Fillmore’s bathtub, water’s running


I got several e-mails about the mystery of just who did install the first bathtub in the White House — the first plumbed, running water bathtub, not just the first tub. The White House Historical Association provides partial answers at their website:

The first running water was plumbed into the White House in 1833 — during Andrew Jackson’s administration.

Running hot water first made it to the First Family’s quarters on the second floor in 1853 (no, it wasn’t that somebody left the water on from 1833 and it took 20 years to back up — we’re talking pipes and a water heater).

1853! There was an election held in 1852, but Fillmore’s party, the Whigs, gave the nomination to Gen. Winfield Scott. He lost the election to Democratic candidate Franklin Pierce. (Fillmore would be the last Whig president; he won the Whig nomination in 1856, and the nomination of the Know-Nothing Party, but neither party had much strength. The race was between John C. Fremont of California, who had the first-ever presidential nomination of a new party made up of Free Soilers, antislavery Democrats and Whigs, called the Republicans; and Democrat James Buchanan of Pennsylvania. Buchanan won, of course. Fillmore was actually president during part of 1853!

There are two issues of interest to me here. The first, of course, is whether the White House Historical Association has fallen victim to the Mencken hoax, or whether the first plumbed bathtub really was installed in 1853; and the second issue is related: If the tub was installed after March, it would have been in Pierce’s administration (the new president took office in March until 1933). So there were two presidents in 1853, and one of them was Millard Fillmore. Which would get the credit, if 1853 is an accurate year?

Isn’t it somewhat ironic that there is, at this date, a possibility that part of Mencken’s hoax could be verified as accurate?

4 Responses to Fillmore’s bathtub, water’s running

  1. […] And one of the little delights of reading history is finding people who should know better, who have been suckered in by Mencken’s hoax. […]

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  2. Ed Darrell says:

    One of the reasons this hoax can hang on is that it involves such a minor point, and one for which the archives are not well-stocked with information. Putting a plumbed bathtub in the White House is not an event equal to the writing of the Constitution, for example. I think we can be rather sure we know much of what went into the Constitution.

    What are the archives for such an issue? The White House historian has been rather cagey with me — that is, I can’t get a response. I suspect there are blueprints, work orders, and purchase documents somewhere that would shed some light. There may even be official histories. We small, confused people could, if we had the time, check the National Archives and Library of Congress, to begin. Newspaper archives and other histories, especially contemporary histories, would be most useful. Some civil engineer probably did a survey of plumbing in the District of Columbia in the middle of the 19th century, and it would shed a lot of light. (I’ll wager the Census Bureau didn’t ask that famous question about indoor plumbing so early — too bad!)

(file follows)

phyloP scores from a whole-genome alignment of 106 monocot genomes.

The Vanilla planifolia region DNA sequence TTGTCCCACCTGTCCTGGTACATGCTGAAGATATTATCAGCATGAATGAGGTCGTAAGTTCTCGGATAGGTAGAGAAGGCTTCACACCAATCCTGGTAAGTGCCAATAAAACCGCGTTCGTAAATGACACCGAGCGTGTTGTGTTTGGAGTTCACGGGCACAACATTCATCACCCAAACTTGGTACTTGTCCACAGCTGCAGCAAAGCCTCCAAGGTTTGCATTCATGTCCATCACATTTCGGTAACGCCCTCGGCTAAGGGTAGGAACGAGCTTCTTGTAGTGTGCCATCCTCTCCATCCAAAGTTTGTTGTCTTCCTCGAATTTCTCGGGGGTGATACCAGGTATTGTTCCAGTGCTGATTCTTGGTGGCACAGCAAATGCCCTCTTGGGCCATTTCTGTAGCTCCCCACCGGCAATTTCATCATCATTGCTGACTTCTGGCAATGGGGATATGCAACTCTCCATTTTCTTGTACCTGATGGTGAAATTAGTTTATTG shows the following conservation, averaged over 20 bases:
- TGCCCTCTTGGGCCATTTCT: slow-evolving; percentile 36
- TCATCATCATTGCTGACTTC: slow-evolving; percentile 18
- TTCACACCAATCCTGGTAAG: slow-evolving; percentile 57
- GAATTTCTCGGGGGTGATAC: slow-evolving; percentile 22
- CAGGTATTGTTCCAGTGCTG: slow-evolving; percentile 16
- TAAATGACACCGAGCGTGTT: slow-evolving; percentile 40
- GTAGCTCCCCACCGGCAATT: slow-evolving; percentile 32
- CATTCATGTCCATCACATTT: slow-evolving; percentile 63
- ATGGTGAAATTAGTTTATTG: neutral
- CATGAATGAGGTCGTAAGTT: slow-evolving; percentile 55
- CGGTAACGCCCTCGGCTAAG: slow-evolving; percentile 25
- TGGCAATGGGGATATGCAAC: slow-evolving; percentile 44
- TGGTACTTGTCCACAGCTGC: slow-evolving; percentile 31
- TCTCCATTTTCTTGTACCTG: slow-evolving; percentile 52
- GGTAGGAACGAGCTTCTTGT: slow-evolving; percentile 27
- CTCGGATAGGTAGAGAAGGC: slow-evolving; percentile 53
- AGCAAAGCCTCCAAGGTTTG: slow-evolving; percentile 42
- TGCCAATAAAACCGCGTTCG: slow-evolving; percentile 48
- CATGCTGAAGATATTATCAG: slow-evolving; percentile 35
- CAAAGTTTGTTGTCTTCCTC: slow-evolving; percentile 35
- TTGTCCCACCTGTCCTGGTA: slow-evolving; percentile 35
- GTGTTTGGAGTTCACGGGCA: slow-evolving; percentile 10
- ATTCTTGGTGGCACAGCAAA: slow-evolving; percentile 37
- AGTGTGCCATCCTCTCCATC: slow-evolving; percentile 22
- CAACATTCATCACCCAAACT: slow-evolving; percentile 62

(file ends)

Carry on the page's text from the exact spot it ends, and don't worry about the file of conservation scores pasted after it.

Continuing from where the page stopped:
Then we start into the really obscure sources. Who were the guests of Millard Fillmore at the White House? Overnight guests? Did they keep diaries? What do those diaries say? And if it was Andrew Jackson, what do those archives show?

    Fillmore started an autobiography. I’ve never found it cited anywhere, but it’s available on-line in image form through the New York State Library, and at the Buffalo and Erie County Historical Society. He didn’t get far. Perhaps he had notes, and perhaps someone could check with those sources to see his papers. Fillmore started the BECHS, and so we might expect that he had some sense of keeping records for later historians to pore over. A citizen of upstate New York with a few hours to spend in such archives could perform a valuable public service.

    You know, there is a lot of history there to be learned, still recorded, awaiting someone to accumulate it and write it up.

    You raise a very good point, though. Fillmore was widely not respected during his lifetime. A lot of what should have been recorded simply was not. Why don’t you step in and fill in the gaps?

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  3. Heidi says:

    It seems that every history sight has either fallen victim to the Mencken hoax or has included it in their story, tangling it up so, that it is completely muddled. Every sight goes back and forth (The Fillmores or the Andrews?) (Is it true or is it not?) Most people probably do not care, but for the ones that do, this needs to be corrected. And chew on this, sure the guy confessed it was false, but what else in our history is made-up? What if there are those few people who made up history but dont want to fess up because now would that not be tampering in legal documents? Worthy of many years in prison? The only thing left to do now is start all over again, go straight to the source, our archives, and this time leave out Mencken’s story. The question is: Who do we small, confused people know that can get us this info?

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  4. […] She also wrote that it was Andrew Jackson who introduced the bathtub to the White House, in 1834. This contrasts with the White House story I noted earlier, attributing the introduction of the tub to Fillmore’s wife in 1853. (Before my hard-drive crash, I wrote to the White House historian asking for a check of the veracity of that story. I’ve got nothing in response.) What is McLemore’s source for the Andrew Jackson tub? […]

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